What causes spinal nerve pain?
- Nerve Pain
- Risk Factors
Nerve pain in the spine can be caused by several different factors, ranging from disease to injury. Often, the root of nerve pain is that a nerve is compressed by a misaligned piece of the spine, such as a disc or vertebra. The nerve compression can cause pain that travels the length of the nerve pathway, sometimes resulting in pain that extends from the spine to the extremities.
For many patients with nerve pain in the spine, a degenerative spine condition is to blame. A degenerative spine condition often develops as the spine ages and the components of the spine begin to wear down. Over time, the vertebrae in the spine can begin to press down on the discs that rest in between them.
As the vertebrae continue to compress the discs, the discs may begin to shift, bulge or even herniate. This results in the movement of the components of the spine, in this case, the discs, out of the normal alignment of the spinal cord. When this happens, the protruding disc can impact a nerve root in the spinal canal, sending symptoms of pain, tingling, numbness and weakness through the nerve pathway.
If you are experiencing pain in the neck or back, sometimes accompanied by pain in the arm or leg, you should contact your doctor to determine if you have a pinched nerve near your spine. He or she can help diagnose the cause of your pain and find you a treatment option that will get you back to the lifestyle you enjoy. To learn more about the causes of nerve pain in the spine as well as the treatments available to relieve your condition, read the following article.
Alternative causes of nerve pain in the spine
Causes of nerve pain are not always degenerative in nature. Other conditions that can contribute to nerve pain symptoms include:
- Physical trauma, including sudden injuries, fractures, prolonged overexertion, stroke or highly invasive surgeries can all cause nerve pain
- Tumors, in addition to the effects of treatments like radiation and chemotherapy, can trigger nerve pain
- Disease or infection from conditions like lupus, shingles, diabetes, rheumatoid arthritis and spinal meningitis, among others, can cause inflammation that puts pressure on spinal nerves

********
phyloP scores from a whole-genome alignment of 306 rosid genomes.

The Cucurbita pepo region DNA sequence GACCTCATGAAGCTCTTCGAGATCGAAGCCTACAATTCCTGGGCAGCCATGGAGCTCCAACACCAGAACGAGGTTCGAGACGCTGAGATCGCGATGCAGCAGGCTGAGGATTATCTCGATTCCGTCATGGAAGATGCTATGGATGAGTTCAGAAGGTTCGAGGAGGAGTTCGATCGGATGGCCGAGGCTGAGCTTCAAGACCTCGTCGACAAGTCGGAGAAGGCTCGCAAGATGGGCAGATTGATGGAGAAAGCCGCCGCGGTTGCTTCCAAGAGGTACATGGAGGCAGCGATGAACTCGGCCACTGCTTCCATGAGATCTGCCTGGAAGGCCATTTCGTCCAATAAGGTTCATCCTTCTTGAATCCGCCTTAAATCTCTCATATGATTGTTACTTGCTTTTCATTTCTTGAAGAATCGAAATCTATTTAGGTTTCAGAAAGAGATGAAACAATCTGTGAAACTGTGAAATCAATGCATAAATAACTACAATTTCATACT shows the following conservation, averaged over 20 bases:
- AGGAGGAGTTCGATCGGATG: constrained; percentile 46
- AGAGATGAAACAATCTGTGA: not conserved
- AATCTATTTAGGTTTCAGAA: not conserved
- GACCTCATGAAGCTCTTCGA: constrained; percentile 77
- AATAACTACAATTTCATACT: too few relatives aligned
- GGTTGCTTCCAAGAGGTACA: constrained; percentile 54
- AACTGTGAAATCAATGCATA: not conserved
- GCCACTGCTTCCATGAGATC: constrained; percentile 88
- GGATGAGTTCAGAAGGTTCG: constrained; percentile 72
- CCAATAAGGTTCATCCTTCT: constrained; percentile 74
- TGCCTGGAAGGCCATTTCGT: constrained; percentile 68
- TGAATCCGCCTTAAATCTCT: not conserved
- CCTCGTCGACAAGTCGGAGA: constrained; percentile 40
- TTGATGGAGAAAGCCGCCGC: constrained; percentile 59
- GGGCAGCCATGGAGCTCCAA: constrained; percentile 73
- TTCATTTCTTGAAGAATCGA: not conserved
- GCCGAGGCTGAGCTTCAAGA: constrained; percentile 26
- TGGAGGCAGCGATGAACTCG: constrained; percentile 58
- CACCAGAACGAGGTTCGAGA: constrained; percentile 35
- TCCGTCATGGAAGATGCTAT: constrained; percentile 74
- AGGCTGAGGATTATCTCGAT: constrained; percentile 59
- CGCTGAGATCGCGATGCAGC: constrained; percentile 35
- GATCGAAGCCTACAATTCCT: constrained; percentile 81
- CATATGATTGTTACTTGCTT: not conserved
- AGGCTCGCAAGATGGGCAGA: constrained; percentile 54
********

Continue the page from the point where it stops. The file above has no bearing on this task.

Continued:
- Congenital defects like spina bifida, scoliosis, lordosis and kyphosis are anatomical abnormalities that can cause spinal nerve pain
Treatment methods for nerve pain in the spine
If your nerve pain is caused by a degenerative condition like a herniated disc, bulging disc, bone spurs, spondylolisthesis, spinal stenosis or spinal osteoarthritis, your doctor will most likely recommend conservative treatment. Nonsurgical treatment is often an effective way to realign the spine and remove pressure from the nerve root without having to undergo surgery.
However, some individuals with severe nerve pain will seek more targeted treatment options but want to avoid the risks and lengthy recuperation of a highly invasive traditional open spine surgery. For these patients, Laser Spine Institute offers minimally invasive decompression and stabilization surgery that is a safer and effective alternative to traditional open back surgery.^
Our minimally invasive decompression surgery removes a small portion of the damaged disc or bone spur that is compressing the nerve root in the spinal canal. Once the pressure on the nerve root is released, the symptoms should subside. In some cases, the entire damaged disc needs to be removed because it can no longer support the surrounding vertebrae.
In this case, our board-certified surgeons+ may follow a decompression surgery with a stabilization procedure, which means that the surgeons would remove the damaged disc and replace it with an artificial disc and bone graft to stabilize the spine. To find out if you are a potential candidate for our muscle-sparing procedures, reach out to our dedicated team today and ask for a free MRI review.*
All of our procedures are performed through a small incision that avoids the disruption of surrounding muscles and ligaments. This minimally invasive approach allows our patients to experience a shorter recovery time and reduces hospital-associated costs^ with our outpatient surgery. If you would like to learn more about minimally invasive procedures for nerve decompression, contact Laser Spine Institute.